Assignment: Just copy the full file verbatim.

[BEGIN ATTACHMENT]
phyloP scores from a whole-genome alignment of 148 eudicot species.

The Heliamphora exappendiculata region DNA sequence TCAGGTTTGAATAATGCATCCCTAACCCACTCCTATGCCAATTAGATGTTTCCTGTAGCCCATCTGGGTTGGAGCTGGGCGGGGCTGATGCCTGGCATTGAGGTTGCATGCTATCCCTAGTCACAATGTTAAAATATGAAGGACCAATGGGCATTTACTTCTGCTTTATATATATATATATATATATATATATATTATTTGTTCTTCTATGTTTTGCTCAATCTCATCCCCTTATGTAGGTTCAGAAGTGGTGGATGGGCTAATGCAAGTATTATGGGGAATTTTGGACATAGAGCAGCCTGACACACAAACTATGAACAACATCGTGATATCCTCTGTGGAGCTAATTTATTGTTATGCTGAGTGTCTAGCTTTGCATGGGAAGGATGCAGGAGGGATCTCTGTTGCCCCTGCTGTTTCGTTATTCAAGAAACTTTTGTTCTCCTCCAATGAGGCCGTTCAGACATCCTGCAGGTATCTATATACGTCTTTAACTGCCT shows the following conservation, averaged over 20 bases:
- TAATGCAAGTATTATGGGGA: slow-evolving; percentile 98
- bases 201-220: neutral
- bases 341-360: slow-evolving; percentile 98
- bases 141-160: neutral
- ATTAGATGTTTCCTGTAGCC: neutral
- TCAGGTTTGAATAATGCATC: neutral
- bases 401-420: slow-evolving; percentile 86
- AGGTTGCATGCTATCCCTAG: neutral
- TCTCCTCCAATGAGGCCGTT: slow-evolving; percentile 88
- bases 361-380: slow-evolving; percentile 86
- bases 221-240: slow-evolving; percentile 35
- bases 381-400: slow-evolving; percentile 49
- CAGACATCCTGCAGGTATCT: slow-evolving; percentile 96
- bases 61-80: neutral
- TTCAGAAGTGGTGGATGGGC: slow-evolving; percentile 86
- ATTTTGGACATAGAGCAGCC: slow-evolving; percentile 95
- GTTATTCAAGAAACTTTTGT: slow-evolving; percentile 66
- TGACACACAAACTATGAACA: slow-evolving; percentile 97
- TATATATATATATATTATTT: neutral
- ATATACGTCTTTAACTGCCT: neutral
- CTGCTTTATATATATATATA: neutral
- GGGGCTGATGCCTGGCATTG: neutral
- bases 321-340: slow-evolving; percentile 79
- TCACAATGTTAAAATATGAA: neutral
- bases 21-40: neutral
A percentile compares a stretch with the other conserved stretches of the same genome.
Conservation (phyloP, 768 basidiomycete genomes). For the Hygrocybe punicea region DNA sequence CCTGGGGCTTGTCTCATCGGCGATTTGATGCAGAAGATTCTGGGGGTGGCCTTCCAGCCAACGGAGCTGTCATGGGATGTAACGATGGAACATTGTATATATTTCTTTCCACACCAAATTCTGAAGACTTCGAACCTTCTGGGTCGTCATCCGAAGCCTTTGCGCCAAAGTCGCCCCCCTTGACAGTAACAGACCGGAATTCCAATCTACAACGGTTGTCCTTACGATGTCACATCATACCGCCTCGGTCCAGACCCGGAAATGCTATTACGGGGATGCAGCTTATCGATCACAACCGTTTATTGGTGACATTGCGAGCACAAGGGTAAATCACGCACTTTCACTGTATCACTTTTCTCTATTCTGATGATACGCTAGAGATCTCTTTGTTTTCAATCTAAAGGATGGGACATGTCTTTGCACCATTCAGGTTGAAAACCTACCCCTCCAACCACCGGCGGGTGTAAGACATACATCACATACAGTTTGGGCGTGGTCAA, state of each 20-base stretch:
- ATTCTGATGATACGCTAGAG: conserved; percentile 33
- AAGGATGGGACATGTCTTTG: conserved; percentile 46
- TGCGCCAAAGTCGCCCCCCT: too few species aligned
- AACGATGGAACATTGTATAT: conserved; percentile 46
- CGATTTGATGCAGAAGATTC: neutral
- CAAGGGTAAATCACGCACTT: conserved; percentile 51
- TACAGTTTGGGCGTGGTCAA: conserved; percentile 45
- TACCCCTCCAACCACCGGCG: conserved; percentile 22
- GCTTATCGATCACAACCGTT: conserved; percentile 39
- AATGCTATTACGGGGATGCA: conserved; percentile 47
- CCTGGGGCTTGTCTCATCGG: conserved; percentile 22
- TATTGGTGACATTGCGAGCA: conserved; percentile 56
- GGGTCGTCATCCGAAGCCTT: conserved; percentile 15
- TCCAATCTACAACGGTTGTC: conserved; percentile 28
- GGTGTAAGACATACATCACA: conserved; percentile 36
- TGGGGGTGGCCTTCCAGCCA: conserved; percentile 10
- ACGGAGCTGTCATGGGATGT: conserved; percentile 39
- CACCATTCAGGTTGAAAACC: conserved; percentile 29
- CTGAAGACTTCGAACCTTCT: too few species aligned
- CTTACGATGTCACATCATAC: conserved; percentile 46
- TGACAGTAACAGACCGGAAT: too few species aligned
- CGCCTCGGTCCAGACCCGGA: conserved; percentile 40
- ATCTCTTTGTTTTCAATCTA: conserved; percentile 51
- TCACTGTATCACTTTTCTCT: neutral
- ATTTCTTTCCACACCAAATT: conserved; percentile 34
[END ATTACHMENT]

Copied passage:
phyloP scores from a whole-genome alignment of 148 eudicot species.

The Heliamphora exappendiculata region DNA sequence TCAGGTTTGAATAATGCATCCCTAACCCACTCCTATGCCAATTAGATGTTTCCTGTAGCCCATCTGGGTTGGAGCTGGGCGGGGCTGATGCCTGGCATTGAGGTTGCATGCTATCCCTAGTCACAATGTTAAAATATGAAGGACCAATGGGCATTTACTTCTGCTTTATATATATATATATATATATATATATATTATTTGTTCTTCTATGTTTTGCTCAATCTCATCCCCTTATGTAGGTTCAGAAGTGGTGGATGGGCTAATGCAAGTATTATGGGGAATTTTGGACATAGAGCAGCCTGACACACAAACTATGAACAACATCGTGATATCCTCTGTGGAGCTAATTTATTGTTATGCTGAGTGTCTAGCTTTGCATGGGAAGGATGCAGGAGGGATCTCTGTTGCCCCTGCTGTTTCGTTATTCAAGAAACTTTTGTTCTCCTCCAATGAGGCCGTTCAGACATCCTGCAGGTATCTATATACGTCTTTAACTGCCT shows the following conservation, averaged over 20 bases:
- TAATGCAAGTATTATGGGGA: slow-evolving; percentile 98
- bases 201-220: neutral
- bases 341-360: slow-evolving; percentile 98
- bases 141-160: neutral
- ATTAGATGTTTCCTGTAGCC: neutral
- TCAGGTTTGAATAATGCATC: neutral
- bases 401-420: slow-evolving; percentile 86
- AGGTTGCATGCTATCCCTAG: neutral
- TCTCCTCCAATGAGGCCGTT: slow-evolving; percentile 88
- bases 361-380: slow-evolving; percentile 86
- bases 221-240: slow-evolving; percentile 35
- bases 381-400: slow-evolving; percentile 49
- CAGACATCCTGCAGGTATCT: slow-evolving; percentile 96
- bases 61-80: neutral
- TTCAGAAGTGGTGGATGGGC: slow-evolving; percentile 86
- ATTTTGGACATAGAGCAGCC: slow-evolving; percentile 95
- GTTATTCAAGAAACTTTTGT: slow-evolving; percentile 66
- TGACACACAAACTATGAACA: slow-evolving; percentile 97
- TATATATATATATATTATTT: neutral
- ATATACGTCTTTAACTGCCT: neutral
- CTGCTTTATATATATATATA: neutral
- GGGGCTGATGCCTGGCATTG: neutral
- bases 321-340: slow-evolving; percentile 79
- TCACAATGTTAAAATATGAA: neutral
- bases 21-40: neutral
A percentile compares a stretch with the other conserved stretches of the same genome.
Conservation (phyloP, 768 basidiomycete genomes). For the Hygrocybe punicea region DNA sequence CCTGGGGCTTGTCTCATCGGCGATTTGATGCAGAAGATTCTGGGGGTGGCCTTCCAGCCAACGGAGCTGTCATGGGATGTAACGATGGAACATTGTATATATTTCTTTCCACACCAAATTCTGAAGACTTCGAACCTTCTGGGTCGTCATCCGAAGCCTTTGCGCCAAAGTCGCCCCCCTTGACAGTAACAGACCGGAATTCCAATCTACAACGGTTGTCCTTACGATGTCACATCATACCGCCTCGGTCCAGACCCGGAAATGCTATTACGGGGATGCAGCTTATCGATCACAACCGTTTATTGGTGACATTGCGAGCACAAGGGTAAATCACGCACTTTCACTGTATCACTTTTCTCTATTCTGATGATACGCTAGAGATCTCTTTGTTTTCAATCTAAAGGATGGGACATGTCTTTGCACCATTCAGGTTGAAAACCTACCCCTCCAACCACCGGCGGGTGTAAGACATACATCACATACAGTTTGGGCGTGGTCAA, state of each 20-base stretch:
- ATTCTGATGATACGCTAGAG: conserved; percentile 33
- AAGGATGGGACATGTCTTTG: conserved; percentile 46
- TGCGCCAAAGTCGCCCCCCT: too few species aligned
- AACGATGGAACATTGTATAT: conserved; percentile 46
- CGATTTGATGCAGAAGATTC: neutral
- CAAGGGTAAATCACGCACTT: conserved; percentile 51
- TACAGTTTGGGCGTGGTCAA: conserved; percentile 45
- TACCCCTCCAACCACCGGCG: conserved; percentile 22
- GCTTATCGATCACAACCGTT: conserved; percentile 39
- AATGCTATTACGGGGATGCA: conserved; percentile 47
- CCTGGGGCTTGTCTCATCGG: conserved; percentile 22
- TATTGGTGACATTGCGAGCA: conserved; percentile 56
- GGGTCGTCATCCGAAGCCTT: conserved; percentile 15
- TCCAATCTACAACGGTTGTC: conserved; percentile 28
- GGTGTAAGACATACATCACA: conserved; percentile 36
- TGGGGGTGGCCTTCCAGCCA: conserved; percentile 10
- ACGGAGCTGTCATGGGATGT: conserved; percentile 39
- CACCATTCAGGTTGAAAACC: conserved; percentile 29
- CTGAAGACTTCGAACCTTCT: too few species aligned
- CTTACGATGTCACATCATAC: conserved; percentile 46
- TGACAGTAACAGACCGGAAT: too few species aligned
- CGCCTCGGTCCAGACCCGGA: conserved; percentile 40
- ATCTCTTTGTTTTCAATCTA: conserved; percentile 51
- TCACTGTATCACTTTTCTCT: neutral
- ATTTCTTTCCACACCAAATT: conserved; percentile 34